Sub-space And Dissociation

Author: Master Yves © 2001


Subspace was recently the topic of a thread on one of the mail lists I moderate. Some of the list members described their experience of subspace in a manner that another member found confusing. This member, a woman who is a survivor of extreme abuse during her childhood, suffers from a variety of dissociative symptoms, and she asked if perhaps she was confusing subspace and dissociation. This was a good and important question. The short answer is, she wasn’t really confused at all, because in fact subspace is a dissociative phenomenon.

According to the Diagnostic and Statistical Manual of Mental Disorders, Fourth Edition (or DSM-IV, the text that defines currently-recognized psychiatric and psychological disorders, syndromes and symptoms), dissociation refers to “a disruption in the usually integrated functions of consciousness, memory, identity or perception of the environment.” It can take many forms. Common dissociative experiences include a sense of derealization (feeling oneself or life situation is unreal) or disconnection with one’s environment; dissociative amnesia (splitting off of part of one’s memories from the rest); isolation of affect (splitting off of one’s emotions from conscious awareness); and flashbacks (in which one becomes so immersed in a traumatic memory that one is dissociated from awareness of the here and now, or otherwise dissociated from their normal sense of time). A more extreme dissociative manifestation is seen in dissociative identity disorder (formerly called multiple personality disorder), in which one’s sense of self is fragmented into a sense of being many selves, each to some extent independent of the others. At the core, dissociation involves an altered state of consciousness, in which one is not conscious of things one should be (the environment, one’s feelings or memories, continuity of identity). Dissociation and hypnotic states are closely related, and share the same underlying neurological processes.

Subspace is also an altered state of consciousness, one that varies from person to person but in which one’s awareness is altered dramatically. Some submissives become immersed in sensations, to the point that they become unaware of anything else (their environment, their identity, time); others shut off entirely, entering a trance state in which they are no longer conscious of their actions, experiences or surroundings. In any case, it is clear that subspace can be considered a sort of dissociated state. However, at least ideally, the nature of the change of consciousness is different from trauma-related dissociation.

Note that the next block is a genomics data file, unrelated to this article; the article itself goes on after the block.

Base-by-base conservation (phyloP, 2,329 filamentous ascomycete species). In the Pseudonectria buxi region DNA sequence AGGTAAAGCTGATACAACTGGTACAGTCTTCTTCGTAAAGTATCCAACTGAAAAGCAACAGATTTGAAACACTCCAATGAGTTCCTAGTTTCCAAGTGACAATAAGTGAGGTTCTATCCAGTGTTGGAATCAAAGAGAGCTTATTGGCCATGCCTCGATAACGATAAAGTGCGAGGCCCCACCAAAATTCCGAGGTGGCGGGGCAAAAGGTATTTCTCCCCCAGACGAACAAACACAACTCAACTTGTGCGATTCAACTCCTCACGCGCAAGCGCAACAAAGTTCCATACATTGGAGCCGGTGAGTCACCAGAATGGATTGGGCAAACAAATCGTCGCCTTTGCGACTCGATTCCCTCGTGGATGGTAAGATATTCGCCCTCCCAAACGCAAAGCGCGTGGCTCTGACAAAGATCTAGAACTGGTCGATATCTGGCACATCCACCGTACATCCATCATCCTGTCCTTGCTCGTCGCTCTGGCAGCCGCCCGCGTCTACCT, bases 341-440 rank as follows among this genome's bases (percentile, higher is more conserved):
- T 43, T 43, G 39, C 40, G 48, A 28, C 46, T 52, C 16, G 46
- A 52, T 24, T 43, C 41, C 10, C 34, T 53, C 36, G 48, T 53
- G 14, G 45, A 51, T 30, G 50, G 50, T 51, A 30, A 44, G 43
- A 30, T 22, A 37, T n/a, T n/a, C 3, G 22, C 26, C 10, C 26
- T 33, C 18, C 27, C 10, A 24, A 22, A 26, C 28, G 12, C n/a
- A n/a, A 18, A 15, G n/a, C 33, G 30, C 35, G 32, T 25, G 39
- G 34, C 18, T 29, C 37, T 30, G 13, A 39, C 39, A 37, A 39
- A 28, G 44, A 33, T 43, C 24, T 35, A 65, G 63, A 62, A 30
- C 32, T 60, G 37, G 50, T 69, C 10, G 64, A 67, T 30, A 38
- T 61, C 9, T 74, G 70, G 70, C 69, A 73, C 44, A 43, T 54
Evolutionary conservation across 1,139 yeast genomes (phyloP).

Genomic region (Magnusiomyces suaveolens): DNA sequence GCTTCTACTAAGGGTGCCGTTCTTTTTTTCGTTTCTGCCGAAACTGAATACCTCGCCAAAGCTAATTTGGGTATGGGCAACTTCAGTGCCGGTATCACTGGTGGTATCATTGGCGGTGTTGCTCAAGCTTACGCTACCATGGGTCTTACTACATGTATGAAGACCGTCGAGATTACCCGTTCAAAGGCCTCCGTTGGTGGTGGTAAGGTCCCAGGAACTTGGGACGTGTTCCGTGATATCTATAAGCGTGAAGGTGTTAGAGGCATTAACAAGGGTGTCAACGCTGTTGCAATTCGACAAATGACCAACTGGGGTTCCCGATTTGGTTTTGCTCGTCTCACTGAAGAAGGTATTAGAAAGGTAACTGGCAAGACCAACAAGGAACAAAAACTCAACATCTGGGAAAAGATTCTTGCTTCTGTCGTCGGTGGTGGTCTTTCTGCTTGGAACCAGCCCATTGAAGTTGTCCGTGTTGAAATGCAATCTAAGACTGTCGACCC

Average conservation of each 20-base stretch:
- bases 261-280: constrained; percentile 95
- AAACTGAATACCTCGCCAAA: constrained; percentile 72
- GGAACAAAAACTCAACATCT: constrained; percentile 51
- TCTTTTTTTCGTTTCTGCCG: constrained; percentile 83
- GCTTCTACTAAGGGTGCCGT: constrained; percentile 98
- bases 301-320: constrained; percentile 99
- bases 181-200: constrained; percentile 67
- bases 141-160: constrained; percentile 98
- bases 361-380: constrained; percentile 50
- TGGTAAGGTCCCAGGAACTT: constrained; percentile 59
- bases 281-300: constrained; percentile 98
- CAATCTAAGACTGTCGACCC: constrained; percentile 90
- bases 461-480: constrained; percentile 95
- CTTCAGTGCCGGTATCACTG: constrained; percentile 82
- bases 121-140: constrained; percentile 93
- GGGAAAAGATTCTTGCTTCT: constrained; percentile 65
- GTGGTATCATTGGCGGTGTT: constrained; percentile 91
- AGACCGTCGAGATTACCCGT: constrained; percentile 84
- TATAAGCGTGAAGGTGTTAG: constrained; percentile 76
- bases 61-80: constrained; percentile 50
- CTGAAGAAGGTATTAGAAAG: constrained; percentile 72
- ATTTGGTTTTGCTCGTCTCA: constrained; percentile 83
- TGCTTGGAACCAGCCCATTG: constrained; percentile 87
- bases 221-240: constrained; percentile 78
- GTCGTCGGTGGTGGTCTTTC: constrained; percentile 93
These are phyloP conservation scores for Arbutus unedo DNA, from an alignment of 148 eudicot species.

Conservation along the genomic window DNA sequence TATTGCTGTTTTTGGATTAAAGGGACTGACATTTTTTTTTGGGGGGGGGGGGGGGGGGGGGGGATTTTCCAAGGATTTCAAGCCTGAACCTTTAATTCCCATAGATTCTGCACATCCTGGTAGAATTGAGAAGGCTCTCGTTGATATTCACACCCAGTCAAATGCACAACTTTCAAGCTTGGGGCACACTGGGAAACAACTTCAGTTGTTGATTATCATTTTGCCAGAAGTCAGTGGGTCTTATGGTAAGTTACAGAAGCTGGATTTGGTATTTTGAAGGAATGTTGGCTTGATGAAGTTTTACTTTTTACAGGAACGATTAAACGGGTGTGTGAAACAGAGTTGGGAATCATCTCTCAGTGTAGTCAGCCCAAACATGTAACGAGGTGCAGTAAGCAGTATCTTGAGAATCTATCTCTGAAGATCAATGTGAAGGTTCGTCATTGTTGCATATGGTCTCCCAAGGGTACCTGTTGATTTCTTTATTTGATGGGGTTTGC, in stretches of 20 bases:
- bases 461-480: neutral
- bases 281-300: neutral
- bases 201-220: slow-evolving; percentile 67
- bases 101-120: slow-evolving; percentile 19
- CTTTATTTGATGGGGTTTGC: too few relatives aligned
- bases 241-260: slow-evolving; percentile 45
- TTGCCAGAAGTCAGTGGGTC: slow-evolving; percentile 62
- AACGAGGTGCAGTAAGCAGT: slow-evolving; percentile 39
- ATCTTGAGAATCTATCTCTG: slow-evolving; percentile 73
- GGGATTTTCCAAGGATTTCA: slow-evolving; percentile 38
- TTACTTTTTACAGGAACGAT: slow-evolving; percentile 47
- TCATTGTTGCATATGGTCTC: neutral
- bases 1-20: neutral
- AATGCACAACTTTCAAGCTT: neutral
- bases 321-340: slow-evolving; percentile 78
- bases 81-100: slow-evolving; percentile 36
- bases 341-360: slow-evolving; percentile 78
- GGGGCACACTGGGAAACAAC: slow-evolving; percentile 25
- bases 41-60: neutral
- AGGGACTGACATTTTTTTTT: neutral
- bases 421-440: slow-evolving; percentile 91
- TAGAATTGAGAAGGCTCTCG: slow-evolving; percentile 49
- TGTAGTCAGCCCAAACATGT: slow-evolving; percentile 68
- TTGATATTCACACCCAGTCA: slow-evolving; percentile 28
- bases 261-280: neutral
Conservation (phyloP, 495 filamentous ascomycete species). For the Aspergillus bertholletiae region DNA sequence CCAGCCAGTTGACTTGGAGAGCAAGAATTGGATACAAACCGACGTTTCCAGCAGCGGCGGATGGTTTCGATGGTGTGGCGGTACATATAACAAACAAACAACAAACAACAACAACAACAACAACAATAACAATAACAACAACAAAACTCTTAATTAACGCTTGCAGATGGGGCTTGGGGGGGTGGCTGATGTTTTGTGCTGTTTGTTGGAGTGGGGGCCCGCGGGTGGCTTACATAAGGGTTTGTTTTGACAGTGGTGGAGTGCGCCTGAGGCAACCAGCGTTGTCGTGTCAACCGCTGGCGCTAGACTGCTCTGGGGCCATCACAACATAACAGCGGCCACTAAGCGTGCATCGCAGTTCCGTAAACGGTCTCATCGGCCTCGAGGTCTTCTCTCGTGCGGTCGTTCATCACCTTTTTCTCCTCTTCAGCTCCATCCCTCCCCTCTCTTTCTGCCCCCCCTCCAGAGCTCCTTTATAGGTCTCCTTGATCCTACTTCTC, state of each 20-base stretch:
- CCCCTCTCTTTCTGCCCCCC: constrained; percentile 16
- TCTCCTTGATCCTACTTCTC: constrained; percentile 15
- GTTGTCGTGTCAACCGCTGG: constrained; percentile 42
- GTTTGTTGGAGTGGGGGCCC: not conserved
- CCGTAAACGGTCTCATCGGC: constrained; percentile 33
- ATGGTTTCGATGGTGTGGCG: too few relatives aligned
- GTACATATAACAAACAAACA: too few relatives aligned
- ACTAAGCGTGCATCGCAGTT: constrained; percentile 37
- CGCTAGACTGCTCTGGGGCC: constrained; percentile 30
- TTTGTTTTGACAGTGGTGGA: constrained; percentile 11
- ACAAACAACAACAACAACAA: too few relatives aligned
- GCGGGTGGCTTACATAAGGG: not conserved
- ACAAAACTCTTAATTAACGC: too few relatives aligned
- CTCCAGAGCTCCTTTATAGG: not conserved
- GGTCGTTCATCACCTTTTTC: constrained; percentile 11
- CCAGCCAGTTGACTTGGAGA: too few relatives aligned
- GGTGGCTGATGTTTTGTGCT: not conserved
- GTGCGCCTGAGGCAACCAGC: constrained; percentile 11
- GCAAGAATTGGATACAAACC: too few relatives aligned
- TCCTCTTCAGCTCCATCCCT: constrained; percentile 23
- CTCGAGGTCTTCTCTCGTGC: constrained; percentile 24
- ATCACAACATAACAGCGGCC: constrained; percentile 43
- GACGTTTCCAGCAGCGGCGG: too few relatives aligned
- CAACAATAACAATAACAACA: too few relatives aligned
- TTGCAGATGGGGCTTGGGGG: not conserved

Traumatic dissociation is a defensive reaction, in which one shuts off or goes away. It starts as a reaction to unbearable events, but can become habitual and occur in response to stimuli (i.e., triggers) that remind one of or symbolize past abusive experiences. One often does not feel good after such an event, or they may feel nothing at all. Sometimes a person may have amnesia for the trigger, and thus not know what put her in that state.

Subspace is a dissociative reaction that is more a response to intense stimulation, and is at least partly related to biochemical changes (endorphin release, for example) triggered by the physical and emotional stimulation during a scene. One typically feels some physical after-effects that usually are not regarded as unpleasant, and an emotional effect that is generally neutral to pleasant. In addition, the person is very aware, in general, of how they got there and that something major happened, though they may not be able to recall details and generally don't remember much of what occurred while they were in subspace.

Some survivors of abuse have mixed reactions, which can involve elements of both
states, or uncontrolled switches subspace to trauma-space. Survivors of trauma and their Dominants need to be very careful to not expose the submissive to trigger phenomena while they are approaching or in subspace. Since both are altered states, it is very easy for a person to go from subspace (okay) to a flashback state (not okay). Sometimes this happens spontaneously among abuse survivors, along the same line of their having trauma-related nightmares or spontaneous (non-triggered) flashbacks. This can result in the survivor-submissive being reluctant to enter into subspace in the first place.

How can one try to avoid this switching from a positive, desirable mental state to a very frightening one? First, the trust bond between the submissive and Dominant is even more crucial than ever – the submissive is less likely to switch to trauma-space if she feels safe and protected. Second, awareness of the survivor-sub's triggers and trauma history on the part of both parties can help one not accidentally trigger something. Third, through careful and patient effort, one can sometimes diminish or retrain responses to trigger phenomena; this is not an easy task, however, and if possible it is better to just avoid triggers.

In closing, I should state that I am not among those who believe that sadomasochistic or D/s orientations are uniformly the result of, or in any way related to, history of trauma. In fact, I am not aware of any evidence that BDSM Lifestylers have any higher rate of trauma than do individuals in the mainstream population. That said, trauma in all forms (child abuse, incest, rape) is all too common, and a significant portion of the population has unfortunately had such experiences. Of those who have been traumatized, a fair number have problems with flashbacks and other dissociative symptoms. Thus, I feel it is very important for everyone involved in the BDSM Lifestyle to be aware of these issues.

Yves, Master to His treasure
© 2001, Master Yves ( )



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